spacecraft. The phenomenon is likely similar to the Dragon Storm
recorded by
Cassini’s instruments early last year. That storm is thought to be
analogous
to a terrestrial thunderstorm, with radio noise produced in
high-voltage
lightning discharges. Kudos to the guys in France!

Background sequence S18 began execution today. The sequence will run
for
42 days, concluding on March 10. Operations during that time include
Orbit
Trim Maneuvers 51, 52, 53, and 54, one targeted outbound flyby of Titan
at
an altitude of 1,813 km, one non-targeted flyby of Helene at an
altitude of
67,669 km, two potential live updates, 50 DSN tracks, and a periodic
instrument maintenance activity performed by the Spacecraft Operations
Office.

Saturday, January 28 (DOY 028):

Using Deep Space Network station DSS-25, the Radio Science Subsystem
executed a High Gain Antenna Boresight Calibration in preparation for
their
Titan gravity experiment later in the sequence.

A member of the Cassini Mission Support and Services Office gave a
Cassini
talk to 20 educators from the Midwest. The educators were visiting
Pasadena
as part of a workshop hosted by Space Education Initiatives.

Monday, January 30 (DOY 030):

The Saturn Observation Campaign (SOC) web pages have been updated for
Saturn
viewing in 2006. Saturn is back in the early evening sky, and is
easily
visible rising in the eastern sky after sunset. Look to the members
page to
find a Saturn Observation Campaign participant who can help you see
Saturn.
If there is no one in your area, consider participating in this
excellent
Cassini Mission Outreach program. Find Saturn viewing information,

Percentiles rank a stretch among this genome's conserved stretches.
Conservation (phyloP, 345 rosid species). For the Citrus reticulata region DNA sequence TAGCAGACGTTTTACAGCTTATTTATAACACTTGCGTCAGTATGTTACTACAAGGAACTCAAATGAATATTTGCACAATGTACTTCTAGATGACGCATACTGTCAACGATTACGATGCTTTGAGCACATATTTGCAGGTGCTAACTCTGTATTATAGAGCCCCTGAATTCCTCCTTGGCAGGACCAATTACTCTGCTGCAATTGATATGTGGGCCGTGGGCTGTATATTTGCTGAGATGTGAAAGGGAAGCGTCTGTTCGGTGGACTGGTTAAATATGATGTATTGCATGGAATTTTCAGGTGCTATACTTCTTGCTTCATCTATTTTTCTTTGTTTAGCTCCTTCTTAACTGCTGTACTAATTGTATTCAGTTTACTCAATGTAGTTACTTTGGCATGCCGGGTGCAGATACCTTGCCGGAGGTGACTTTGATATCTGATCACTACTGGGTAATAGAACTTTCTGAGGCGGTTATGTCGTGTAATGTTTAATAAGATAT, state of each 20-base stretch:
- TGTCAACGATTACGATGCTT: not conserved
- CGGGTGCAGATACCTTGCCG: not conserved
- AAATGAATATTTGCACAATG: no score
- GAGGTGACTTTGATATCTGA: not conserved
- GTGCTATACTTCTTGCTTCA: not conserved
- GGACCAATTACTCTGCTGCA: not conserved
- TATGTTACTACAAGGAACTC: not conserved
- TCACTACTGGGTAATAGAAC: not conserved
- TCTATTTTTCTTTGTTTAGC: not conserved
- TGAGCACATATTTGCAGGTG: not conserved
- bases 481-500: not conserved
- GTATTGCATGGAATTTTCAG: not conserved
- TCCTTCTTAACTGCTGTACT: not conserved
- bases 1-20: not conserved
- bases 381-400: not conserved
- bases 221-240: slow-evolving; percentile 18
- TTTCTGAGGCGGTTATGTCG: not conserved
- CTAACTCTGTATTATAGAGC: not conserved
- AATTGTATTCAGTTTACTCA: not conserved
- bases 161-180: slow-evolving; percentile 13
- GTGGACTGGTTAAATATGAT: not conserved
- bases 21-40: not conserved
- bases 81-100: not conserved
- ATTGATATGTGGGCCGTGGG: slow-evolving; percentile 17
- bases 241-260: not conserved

member
roster and participation guidelines on the SOC website at
http://soc.jpl.nasa.gov/index.cfm.

Weather permitting, public viewing of Saturn will be provided by Saturn
Observation Campaign and Cassini Outreach volunteers with telescopes on
Friday, February 3, on Colorado Blvd in Pasadena, CA and Saturday,
February
4, at Library Park, Myrtle and Lime Streets, Monrovia, CA. Saturn, just
past
opposition, will be in our evening sky until June. For more information
access the following URL:
http://saturn.jpl.nasa.gov/multimedia/images/image-details.cfm?imageID=1972,

The Satellite Orbiter Science Team sponsored a 2-day Icy Satellite
Workshop
on January 30-31st in honor of the late JPL scientist Damon Simonelli.
This
was a very productive science meeting to discuss collaborative science
on
the icy Saturnian satellites.

Tuesday, January 31 (DOY 031):

The Aftermarket Process for the S22 sequence began today. This 5-week
process will address proposed - discretionary - changes that require
re-integration of the segments contained in the S22 sequence. All such
changes were submitted today and an assessment package released by the
Science Planning Team. It appears that all of the requested changes
can fit
within the available resources. Unless the Target Working Teams and
Orbiter
Science Teams’ recommendations change over the next couple of weeks, it
is
likely that the Decision meeting scheduled for February 15 will be
canceled.

Outreach presented Cassini education materials, with an emphasis on
Reading,
Writing, and Rings, to over 300 educators in Orange County. The event
was
sponsored by the Discovery Science Center in Santa Ana, California.

An illustration of the Huygens Probe on Titan’s surface was Astronomy
Picture of the Day today. This illustration is based on data returned
from